The following chart illustrates how to accomplish an overall project that contains many sub parts, and is targeted to time. 

Overall Project

               Jan   Feb   Mar   Apr   May   June   July   Aug   Sept   Oct

Task 1    Start---------------finish

Task 2               Start-----------------------finish

Task 3                    Start-----------------------------finish

Task 4    Start----------------------------------end of project

It is helpful to have a large calendar or white board in the office or planning area, and then write down all the necessary scheduled events so all can see. Mark down all the vacations, important events, deadlines, who is assigned what tasks, etc.

Delegating Responsibilities

What the Bible says about delegation can be seen in the case of Jethro advising Moses to divide up the work, select good people to lead and judge the Israelites, yet under Moses’ supervision (Exodus 18:1-27). 

Many things can be done by others, which frees up your time to focus on those things that only you, the leader, can do. Here are some guidelines.

  • Have your secretary, wife, etc. answer the phone, open the mail, and do the routine matters.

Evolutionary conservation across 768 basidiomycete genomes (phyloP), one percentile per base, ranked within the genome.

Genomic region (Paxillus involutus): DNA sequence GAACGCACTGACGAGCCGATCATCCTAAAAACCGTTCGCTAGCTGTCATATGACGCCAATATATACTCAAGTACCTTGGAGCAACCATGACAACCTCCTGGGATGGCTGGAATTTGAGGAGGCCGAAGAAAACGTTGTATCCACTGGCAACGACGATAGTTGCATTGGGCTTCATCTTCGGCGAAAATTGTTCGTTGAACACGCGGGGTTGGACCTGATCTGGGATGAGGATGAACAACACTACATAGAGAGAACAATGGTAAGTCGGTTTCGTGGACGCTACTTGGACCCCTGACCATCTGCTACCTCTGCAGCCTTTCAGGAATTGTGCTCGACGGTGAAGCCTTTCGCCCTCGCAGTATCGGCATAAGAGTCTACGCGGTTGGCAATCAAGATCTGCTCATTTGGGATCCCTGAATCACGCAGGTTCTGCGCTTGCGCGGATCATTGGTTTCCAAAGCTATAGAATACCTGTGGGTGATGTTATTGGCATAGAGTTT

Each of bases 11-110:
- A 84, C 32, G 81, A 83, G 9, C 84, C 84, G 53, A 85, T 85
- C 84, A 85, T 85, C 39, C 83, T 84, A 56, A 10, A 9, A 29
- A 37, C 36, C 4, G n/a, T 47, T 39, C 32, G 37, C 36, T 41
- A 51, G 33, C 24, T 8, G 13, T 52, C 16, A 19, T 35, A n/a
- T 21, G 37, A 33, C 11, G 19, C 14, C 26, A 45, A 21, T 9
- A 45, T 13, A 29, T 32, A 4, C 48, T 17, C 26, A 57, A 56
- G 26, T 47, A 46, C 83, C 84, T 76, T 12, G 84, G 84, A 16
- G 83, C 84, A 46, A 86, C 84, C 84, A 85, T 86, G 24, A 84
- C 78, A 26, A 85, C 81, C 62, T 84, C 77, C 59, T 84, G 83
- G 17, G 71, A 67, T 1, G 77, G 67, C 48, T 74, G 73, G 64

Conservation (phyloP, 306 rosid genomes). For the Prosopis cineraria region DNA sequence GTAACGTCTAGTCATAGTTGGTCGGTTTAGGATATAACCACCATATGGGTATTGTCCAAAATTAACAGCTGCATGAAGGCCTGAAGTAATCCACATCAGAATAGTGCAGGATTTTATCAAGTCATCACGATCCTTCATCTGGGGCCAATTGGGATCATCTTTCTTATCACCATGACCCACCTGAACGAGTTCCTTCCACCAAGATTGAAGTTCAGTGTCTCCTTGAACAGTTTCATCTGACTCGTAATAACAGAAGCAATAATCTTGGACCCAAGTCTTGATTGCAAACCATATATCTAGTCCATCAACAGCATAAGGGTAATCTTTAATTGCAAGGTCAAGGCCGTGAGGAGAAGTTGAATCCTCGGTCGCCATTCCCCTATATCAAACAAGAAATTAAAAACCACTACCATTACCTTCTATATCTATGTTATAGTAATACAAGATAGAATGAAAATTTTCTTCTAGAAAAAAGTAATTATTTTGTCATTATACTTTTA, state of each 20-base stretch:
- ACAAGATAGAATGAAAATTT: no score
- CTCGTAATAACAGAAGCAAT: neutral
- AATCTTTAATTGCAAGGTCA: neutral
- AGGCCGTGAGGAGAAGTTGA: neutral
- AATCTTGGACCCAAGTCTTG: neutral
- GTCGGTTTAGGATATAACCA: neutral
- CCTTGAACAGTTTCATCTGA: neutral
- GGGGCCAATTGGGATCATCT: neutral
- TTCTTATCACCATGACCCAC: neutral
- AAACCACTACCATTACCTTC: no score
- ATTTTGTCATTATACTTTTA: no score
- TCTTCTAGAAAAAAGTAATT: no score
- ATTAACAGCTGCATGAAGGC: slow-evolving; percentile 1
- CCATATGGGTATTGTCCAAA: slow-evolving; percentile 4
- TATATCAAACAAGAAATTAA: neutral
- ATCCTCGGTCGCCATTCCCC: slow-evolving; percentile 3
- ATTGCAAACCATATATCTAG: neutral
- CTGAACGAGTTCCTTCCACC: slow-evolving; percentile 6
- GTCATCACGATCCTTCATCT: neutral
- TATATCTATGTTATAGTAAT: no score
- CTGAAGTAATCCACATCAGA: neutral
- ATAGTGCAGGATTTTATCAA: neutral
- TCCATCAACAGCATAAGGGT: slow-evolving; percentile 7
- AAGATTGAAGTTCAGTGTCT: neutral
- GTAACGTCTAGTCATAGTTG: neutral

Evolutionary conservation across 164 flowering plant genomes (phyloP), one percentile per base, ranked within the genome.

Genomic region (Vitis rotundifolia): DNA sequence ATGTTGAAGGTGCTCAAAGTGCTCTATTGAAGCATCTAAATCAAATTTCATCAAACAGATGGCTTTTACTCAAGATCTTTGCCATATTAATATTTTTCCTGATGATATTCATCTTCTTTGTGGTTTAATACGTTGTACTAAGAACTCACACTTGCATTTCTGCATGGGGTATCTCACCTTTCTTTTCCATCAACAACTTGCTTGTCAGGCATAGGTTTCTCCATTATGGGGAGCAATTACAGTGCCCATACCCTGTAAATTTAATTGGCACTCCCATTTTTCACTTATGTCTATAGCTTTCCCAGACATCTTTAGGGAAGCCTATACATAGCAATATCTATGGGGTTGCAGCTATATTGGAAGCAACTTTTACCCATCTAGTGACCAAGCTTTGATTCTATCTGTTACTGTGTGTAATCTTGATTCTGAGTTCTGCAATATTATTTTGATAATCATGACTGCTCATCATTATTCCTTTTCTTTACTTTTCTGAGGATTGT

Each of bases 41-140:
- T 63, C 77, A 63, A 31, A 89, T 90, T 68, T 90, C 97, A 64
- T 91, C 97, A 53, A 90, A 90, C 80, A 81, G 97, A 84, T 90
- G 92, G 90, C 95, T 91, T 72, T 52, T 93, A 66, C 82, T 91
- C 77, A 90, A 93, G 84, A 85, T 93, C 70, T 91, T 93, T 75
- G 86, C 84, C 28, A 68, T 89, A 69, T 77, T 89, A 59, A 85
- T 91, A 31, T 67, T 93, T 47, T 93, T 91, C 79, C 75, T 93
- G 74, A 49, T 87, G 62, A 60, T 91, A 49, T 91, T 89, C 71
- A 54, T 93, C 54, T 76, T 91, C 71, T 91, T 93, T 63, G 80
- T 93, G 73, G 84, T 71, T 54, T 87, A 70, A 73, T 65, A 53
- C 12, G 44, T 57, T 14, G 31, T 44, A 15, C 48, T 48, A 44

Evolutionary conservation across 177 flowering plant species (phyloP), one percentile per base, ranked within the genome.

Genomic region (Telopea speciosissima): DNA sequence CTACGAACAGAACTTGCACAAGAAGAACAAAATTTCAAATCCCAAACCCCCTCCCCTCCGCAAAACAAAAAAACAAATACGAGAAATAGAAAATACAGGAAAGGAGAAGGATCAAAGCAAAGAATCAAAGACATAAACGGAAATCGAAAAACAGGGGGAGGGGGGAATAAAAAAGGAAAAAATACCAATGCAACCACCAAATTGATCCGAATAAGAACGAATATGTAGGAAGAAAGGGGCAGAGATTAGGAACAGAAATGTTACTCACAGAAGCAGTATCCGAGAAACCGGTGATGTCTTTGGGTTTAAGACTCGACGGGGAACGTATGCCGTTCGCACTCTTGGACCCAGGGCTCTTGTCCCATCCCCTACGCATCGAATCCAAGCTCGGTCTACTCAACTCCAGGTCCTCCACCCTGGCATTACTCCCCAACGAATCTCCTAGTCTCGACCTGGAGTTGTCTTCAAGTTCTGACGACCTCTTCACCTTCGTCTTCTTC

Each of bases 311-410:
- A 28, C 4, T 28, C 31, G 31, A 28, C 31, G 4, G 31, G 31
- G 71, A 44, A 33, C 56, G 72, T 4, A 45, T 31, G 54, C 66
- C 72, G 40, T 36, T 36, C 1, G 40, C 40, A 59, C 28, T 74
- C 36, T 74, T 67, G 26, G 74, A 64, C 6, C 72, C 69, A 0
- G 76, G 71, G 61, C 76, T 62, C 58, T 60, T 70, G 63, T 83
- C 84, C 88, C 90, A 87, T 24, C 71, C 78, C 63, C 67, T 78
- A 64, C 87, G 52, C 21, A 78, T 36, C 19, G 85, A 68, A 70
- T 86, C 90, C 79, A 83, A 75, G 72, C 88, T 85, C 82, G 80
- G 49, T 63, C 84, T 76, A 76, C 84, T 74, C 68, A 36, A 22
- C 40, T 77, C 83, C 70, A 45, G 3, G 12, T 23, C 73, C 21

• Give adequate and clear instructions, training, and expectations to the person, and then let them do the work. Don’t micromanage by looking over their shoulders and telling them how to do every detail. 
  • Make sure you give the authority to the person to carry out the assignment. Make clear who is to report to whom, when, and how. Don’t give a task to one person, and then give it to another person. The first person will feel humiliated. 
  • Determine when you will follow up and check how things are going. Decide what you are going to check. Put the inspection times in your calendar. People have a tendency to put greater focus and effort on what you inspect rather that what you expect. Reward for good results, and give correction when needed.